If you’ve ever watched a season of NBC’s reality show “The Biggest Loser”, you know the men always seem to drop significantly more weight during each weekly weigh-in. While the women may lose a few pounds, the men consistently pull double digits week after week.

In fact, since the show launched in 2004, a male has taken the top prize 11 out of 17 seasons.

While this phenomenon hardly seems fair, it’s not just a trick for reality television. Unfortunately for women, it’s true in real life as well.

Randy Turner, the manager of the Texas Health Harris Methodist Hospital Fort Worth Fitness Center, said that men tend to lose weight faster than women primarily due to a key physical difference.

“In most cases, men have more lean muscle than women, so it’s easier for them to lose weight more quickly,” he explained. “The majority of men we see in the gym want to lift weights, while women usually want to perform cardiovascular workouts. While cardiovascular exercise burns calories, strength training can also have weight loss benefits.

“By increasing your muscle mass through strength training, you increase your calorie-burning metabolism. This means that by replacing fat with muscle, your body will burn more calories at rest. We are constantly trying to explain the advantages of lifting weights and increasing lean muscle for women. There are great benefits in increasing lean muscle mass in both men and women, but since men usually already have more lean muscle mass, it’s simply easier for them to lose weight.”

Obesity is a national public health crisis, as the Centers for Disease Control and Prevention reports that 36.5 percent of American adults are considered obese (body mass index of 30+). Obesity is a major cause of serious health issues like heart disease, stroke, type 2 diabetes and some cancers. These are the leading causes of preventable death, as well as skyrocketing medical costs.

Men may drop those unwanted pounds more easily, but there are also more overweight and obese men than women. According to the National Institute of Diabetes and Digestive and Kidney Diseases, 74 percent of American men are considered overweight (25.0-29.9 BMI) or obese (30+ BMI), while 64 percent of women fall in this range.

Women may face more hurdles in attempting to lose weight, but the hard truth is that weight loss always comes down to calories consumed and calories burned for both sexes.

“You must burn more calories than you consume to lose weight, and exercise helps you do this,” Turner said. “The more you exercise, the less you need to reduce your food intake. Instead of eliminating 500 calories from your food choices alone, you can cut 250 calories from your daily diet and work off the other 250 calories at the gym.”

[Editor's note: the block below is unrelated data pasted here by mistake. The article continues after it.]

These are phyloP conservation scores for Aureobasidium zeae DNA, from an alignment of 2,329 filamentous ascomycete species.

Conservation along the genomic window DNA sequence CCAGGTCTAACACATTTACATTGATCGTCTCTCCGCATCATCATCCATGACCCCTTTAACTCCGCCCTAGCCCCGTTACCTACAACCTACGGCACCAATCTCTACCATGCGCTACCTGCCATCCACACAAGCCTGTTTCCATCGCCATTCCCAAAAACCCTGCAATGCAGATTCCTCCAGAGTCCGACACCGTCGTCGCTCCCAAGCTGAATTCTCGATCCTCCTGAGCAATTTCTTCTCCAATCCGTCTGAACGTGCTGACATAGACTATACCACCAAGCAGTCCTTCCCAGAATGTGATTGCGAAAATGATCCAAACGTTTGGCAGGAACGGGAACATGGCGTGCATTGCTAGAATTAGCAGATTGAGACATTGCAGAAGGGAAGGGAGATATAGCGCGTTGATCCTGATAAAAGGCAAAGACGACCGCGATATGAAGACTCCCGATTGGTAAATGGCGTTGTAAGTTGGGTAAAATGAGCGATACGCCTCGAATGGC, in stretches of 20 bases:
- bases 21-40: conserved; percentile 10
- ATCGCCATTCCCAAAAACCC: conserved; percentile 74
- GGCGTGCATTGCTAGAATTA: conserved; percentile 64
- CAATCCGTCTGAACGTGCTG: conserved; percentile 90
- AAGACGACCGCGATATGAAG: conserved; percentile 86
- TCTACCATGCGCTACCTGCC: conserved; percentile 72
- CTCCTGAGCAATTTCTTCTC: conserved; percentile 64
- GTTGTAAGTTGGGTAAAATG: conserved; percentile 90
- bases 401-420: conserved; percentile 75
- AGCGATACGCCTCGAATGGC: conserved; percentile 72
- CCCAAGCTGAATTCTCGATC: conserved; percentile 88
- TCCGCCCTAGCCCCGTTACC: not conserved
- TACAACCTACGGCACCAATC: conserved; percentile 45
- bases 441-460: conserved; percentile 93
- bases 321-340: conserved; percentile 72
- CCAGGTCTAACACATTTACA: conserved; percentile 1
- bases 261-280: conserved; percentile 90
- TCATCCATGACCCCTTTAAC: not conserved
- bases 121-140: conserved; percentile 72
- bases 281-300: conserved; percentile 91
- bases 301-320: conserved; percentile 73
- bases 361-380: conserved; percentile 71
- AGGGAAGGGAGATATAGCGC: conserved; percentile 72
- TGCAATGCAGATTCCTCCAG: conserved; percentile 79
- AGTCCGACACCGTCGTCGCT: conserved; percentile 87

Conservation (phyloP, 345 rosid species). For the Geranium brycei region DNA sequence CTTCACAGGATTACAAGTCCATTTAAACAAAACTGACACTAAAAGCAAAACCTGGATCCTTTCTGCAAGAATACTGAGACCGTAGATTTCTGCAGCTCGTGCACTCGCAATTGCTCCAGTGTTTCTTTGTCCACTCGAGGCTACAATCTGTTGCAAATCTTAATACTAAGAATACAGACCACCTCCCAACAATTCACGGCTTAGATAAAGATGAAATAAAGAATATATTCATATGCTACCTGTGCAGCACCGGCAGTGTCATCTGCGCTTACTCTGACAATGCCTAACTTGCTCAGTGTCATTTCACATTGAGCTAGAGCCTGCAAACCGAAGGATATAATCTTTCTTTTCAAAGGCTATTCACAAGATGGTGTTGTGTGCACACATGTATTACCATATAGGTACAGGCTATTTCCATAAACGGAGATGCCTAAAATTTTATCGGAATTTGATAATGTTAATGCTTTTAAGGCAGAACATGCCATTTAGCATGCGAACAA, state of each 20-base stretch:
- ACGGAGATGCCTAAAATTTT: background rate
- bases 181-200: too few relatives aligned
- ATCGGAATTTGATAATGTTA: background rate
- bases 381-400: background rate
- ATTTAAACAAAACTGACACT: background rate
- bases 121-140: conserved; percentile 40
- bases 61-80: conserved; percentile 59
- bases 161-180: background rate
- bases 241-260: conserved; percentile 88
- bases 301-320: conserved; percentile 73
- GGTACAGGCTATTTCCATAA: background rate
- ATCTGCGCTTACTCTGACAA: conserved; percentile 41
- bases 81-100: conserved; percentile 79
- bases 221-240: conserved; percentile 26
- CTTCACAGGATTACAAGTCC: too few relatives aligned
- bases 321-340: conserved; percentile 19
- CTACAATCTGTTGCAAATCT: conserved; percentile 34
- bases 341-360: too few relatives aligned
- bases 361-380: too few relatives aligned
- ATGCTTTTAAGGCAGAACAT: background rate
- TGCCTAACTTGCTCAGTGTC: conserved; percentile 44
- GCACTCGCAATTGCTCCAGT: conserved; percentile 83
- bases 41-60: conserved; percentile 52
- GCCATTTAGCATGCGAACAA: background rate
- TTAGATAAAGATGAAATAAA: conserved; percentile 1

If women already feel like they’ve been dealt an unfair hand by Mother Nature, Father Time stands by to deliver another difficult pill to swallow. It’s a fact of life that the ability to lose weight changes as we grow older.

Turner said that natural changes in the aging body make weight loss more difficult, rendering exercise even more important as time marches on.

“The loss of muscle continues as we age, which may contribute to weakness and/or disability, and muscles get stiff and tight,” he said. “One reason for the drop in muscle mass and bone density is a drop in the male hormone testosterone, which declines about 1 percent per year after the age of 40. Reflexes become slower, coordination suffers and memory lapses [occur more often].

“No man can stop the aging clock, but every man can slow it down. Exercise is not the fountain of youth, but both men and women should include it in their daily routines.”

Turner points to the increasing availability of workplace fitness programs and convenient healthy food choices as two major bonuses in fighting the battle of the bulge for both men and women.

“More and more companies are starting to understand the importance of exercise and proper nutrition so they create opportunities for employees to live healthier lives,” he said. “If you are fortunate enough to work for a company that offers a fitness center or wellness program, take advantage of it.

“If you don’t, join a gym and hire a personal trainer to at least help you put together a game plan for what you should be doing, for how long and the proper way to perform your exercises. The last thing you want to do is start working out and injure yourself. As we age, we get weaker and muscles and ligaments become tight, so ease into it. Remember, you aren’t 18 years old anymore.”

In tackling the issue of nutrition, Turner advises making sensible dietary choices you can turn into a lifestyle, not quick, drastic changes.

“A lot of the men we see don’t like to hear the word ‘diet,’” he said. “We explain that you don’t have to get on some crazy fad diet to lose weight, but take small steps and set goals. We live in a fast-paced society and tend to grab food when we can, but more and more fast food places are starting to offer healthier food choices, so look for those.

“We want you to still enjoy life and enjoy food, but just cut back. Instead of two sandwiches, stop at one or drink water instead of a sugary drink. Try a salad, even at McDonald’s, instead of a hamburger and fries. Get a 6-inch sandwich instead of the foot-long. This needs to be a lifestyle change you can maintain the rest of your life. Don’t wait until you’ve been diagnosed with a health problem — make a change today.”

Women may lose weight differently from men, but did you know they also experience a heart attack differently? Read our infographic to learn the signs and symptoms of a heart attack in women.

We use cookies and similar technologies to enhance your experience on our website and help us
understand how our site is used as described in our Privacy Statement and Terms of Use. By
using this website, you are agreeing to our Terms of Use.
Accept and Close